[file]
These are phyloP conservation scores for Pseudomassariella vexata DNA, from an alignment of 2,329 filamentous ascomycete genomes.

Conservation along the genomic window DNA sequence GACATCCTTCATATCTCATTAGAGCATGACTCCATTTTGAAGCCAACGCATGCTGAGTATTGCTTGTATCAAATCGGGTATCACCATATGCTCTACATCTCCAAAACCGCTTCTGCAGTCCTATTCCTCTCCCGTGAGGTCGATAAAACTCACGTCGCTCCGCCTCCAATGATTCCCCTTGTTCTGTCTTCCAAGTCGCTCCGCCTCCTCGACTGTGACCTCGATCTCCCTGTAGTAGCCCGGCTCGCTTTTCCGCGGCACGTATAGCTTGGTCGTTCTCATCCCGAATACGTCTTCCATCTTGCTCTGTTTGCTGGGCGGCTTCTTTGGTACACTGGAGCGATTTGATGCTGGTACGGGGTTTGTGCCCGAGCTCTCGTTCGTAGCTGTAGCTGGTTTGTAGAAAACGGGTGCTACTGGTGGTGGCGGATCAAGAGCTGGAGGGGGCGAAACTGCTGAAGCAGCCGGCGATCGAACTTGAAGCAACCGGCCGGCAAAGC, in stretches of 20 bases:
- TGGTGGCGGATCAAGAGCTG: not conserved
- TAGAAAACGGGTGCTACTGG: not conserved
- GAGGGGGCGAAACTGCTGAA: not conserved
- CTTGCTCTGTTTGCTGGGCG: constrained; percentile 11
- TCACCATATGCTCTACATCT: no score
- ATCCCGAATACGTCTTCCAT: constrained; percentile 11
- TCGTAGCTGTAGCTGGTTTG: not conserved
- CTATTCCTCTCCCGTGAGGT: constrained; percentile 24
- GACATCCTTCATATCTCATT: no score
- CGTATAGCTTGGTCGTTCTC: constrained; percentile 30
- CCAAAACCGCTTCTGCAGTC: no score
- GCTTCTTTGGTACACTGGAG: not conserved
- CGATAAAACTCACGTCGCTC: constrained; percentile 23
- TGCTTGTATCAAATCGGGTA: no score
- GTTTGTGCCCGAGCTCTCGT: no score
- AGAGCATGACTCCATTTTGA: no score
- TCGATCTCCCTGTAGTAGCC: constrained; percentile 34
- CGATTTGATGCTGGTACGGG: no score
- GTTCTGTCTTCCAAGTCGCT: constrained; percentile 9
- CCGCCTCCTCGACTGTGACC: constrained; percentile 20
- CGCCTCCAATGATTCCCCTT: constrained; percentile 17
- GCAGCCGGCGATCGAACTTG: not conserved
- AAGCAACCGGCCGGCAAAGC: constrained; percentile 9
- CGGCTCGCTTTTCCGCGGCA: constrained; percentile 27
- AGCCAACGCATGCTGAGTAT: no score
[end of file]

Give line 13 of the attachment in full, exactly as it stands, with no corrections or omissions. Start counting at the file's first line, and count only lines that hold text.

- CCAAAACCGCTTCTGCAGTC: no score